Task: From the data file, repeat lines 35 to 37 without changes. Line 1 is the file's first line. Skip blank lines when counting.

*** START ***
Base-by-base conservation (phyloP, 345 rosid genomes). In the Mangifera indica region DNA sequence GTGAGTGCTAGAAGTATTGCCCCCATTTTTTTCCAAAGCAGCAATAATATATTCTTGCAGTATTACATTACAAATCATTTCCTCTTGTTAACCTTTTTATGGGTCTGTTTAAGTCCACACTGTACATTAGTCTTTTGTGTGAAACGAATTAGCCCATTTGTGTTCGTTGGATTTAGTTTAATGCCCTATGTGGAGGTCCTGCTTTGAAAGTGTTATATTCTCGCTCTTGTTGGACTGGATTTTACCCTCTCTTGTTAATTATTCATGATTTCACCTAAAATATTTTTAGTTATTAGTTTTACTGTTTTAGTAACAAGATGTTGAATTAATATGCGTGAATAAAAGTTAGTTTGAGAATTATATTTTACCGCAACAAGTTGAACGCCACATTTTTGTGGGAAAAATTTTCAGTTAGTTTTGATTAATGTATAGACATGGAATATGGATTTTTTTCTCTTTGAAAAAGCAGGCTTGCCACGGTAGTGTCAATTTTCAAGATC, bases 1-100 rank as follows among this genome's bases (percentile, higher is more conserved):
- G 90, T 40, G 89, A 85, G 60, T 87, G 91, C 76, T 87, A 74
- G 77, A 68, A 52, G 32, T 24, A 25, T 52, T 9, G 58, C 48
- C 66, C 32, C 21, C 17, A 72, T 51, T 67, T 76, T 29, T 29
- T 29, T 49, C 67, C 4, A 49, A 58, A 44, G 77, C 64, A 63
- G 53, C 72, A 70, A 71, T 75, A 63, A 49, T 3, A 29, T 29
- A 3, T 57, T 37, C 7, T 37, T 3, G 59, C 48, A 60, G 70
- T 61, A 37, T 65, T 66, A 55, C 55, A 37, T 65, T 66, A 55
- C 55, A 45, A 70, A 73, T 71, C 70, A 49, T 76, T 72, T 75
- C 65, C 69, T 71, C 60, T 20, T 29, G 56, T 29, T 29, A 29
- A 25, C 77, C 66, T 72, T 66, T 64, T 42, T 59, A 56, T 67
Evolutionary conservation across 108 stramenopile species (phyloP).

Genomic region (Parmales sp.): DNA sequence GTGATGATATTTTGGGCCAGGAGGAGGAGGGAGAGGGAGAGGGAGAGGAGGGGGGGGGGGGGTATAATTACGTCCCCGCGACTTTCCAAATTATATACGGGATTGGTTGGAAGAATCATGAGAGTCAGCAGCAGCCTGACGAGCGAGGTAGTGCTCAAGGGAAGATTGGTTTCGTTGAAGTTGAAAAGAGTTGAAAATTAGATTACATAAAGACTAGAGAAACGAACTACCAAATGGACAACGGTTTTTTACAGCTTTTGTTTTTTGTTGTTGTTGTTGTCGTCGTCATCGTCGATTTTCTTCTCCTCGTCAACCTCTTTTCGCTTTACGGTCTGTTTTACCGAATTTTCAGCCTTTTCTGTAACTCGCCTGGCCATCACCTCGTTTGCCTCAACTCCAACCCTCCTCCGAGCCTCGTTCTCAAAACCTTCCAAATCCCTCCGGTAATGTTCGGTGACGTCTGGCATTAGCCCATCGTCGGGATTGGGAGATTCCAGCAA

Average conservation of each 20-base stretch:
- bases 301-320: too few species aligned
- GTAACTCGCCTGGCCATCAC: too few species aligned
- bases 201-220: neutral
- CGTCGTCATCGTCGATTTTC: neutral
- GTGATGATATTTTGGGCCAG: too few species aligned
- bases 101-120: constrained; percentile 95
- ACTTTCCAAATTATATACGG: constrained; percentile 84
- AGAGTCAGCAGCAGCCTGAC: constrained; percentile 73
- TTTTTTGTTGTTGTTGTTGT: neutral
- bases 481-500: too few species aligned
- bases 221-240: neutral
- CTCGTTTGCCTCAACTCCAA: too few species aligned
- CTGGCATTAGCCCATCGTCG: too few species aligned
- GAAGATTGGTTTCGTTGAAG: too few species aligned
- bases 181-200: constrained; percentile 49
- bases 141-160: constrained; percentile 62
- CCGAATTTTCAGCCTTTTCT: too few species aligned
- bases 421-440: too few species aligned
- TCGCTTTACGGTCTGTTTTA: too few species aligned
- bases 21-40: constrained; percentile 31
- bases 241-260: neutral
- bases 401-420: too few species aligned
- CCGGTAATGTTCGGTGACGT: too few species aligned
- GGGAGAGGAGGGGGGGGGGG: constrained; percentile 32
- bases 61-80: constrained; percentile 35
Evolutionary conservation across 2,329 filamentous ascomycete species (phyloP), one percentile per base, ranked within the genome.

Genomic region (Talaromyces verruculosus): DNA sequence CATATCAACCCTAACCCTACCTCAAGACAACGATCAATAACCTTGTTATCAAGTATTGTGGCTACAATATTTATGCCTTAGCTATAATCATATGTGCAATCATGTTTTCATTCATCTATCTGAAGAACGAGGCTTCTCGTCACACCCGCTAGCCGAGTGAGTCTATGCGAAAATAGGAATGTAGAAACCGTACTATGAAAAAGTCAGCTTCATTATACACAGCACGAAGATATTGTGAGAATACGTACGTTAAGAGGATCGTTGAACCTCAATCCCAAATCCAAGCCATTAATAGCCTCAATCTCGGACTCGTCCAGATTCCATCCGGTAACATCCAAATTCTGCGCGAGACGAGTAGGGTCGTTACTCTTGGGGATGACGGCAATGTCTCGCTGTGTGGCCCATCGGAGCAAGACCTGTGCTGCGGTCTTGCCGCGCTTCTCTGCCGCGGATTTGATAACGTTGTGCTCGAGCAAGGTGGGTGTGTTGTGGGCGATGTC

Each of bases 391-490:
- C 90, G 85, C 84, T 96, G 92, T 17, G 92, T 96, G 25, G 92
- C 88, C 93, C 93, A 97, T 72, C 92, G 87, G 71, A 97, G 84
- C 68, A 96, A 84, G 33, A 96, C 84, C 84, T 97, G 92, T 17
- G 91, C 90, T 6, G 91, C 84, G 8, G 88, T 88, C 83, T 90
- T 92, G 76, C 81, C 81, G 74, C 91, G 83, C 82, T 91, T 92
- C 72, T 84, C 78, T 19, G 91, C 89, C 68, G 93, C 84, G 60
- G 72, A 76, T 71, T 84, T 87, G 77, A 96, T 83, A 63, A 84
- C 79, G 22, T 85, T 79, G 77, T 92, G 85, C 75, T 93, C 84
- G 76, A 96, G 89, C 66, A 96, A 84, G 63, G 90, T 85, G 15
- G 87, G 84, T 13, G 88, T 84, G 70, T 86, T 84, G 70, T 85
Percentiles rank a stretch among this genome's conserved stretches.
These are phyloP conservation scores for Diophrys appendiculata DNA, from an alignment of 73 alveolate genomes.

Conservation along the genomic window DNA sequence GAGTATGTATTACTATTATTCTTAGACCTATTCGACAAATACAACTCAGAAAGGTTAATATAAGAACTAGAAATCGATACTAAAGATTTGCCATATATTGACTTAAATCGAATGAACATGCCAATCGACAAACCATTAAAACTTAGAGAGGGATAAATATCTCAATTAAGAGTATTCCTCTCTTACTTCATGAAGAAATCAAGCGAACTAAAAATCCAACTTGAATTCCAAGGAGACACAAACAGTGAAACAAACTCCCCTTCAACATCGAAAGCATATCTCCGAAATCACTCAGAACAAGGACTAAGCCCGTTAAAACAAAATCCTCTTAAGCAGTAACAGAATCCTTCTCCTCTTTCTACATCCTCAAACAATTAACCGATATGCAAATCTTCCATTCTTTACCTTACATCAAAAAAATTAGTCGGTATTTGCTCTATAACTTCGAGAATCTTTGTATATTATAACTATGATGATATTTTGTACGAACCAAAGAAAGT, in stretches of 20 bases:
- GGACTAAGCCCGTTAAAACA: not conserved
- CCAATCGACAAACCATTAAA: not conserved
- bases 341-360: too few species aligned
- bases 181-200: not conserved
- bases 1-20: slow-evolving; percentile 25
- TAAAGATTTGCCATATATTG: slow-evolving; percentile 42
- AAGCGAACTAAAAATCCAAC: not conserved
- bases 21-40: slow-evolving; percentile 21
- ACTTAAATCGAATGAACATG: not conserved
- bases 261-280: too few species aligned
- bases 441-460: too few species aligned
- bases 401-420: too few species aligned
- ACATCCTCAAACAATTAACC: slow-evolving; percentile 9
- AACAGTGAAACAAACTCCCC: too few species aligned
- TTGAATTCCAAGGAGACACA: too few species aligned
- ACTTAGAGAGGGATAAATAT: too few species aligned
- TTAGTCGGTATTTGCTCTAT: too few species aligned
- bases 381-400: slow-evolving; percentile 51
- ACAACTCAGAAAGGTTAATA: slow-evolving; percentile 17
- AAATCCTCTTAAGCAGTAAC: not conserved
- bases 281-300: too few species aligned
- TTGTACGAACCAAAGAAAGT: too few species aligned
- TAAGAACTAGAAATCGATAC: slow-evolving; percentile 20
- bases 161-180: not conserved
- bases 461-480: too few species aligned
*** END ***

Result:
- bases 241-260: neutral
- bases 401-420: too few species aligned
- CCGGTAATGTTCGGTGACGT: too few species aligned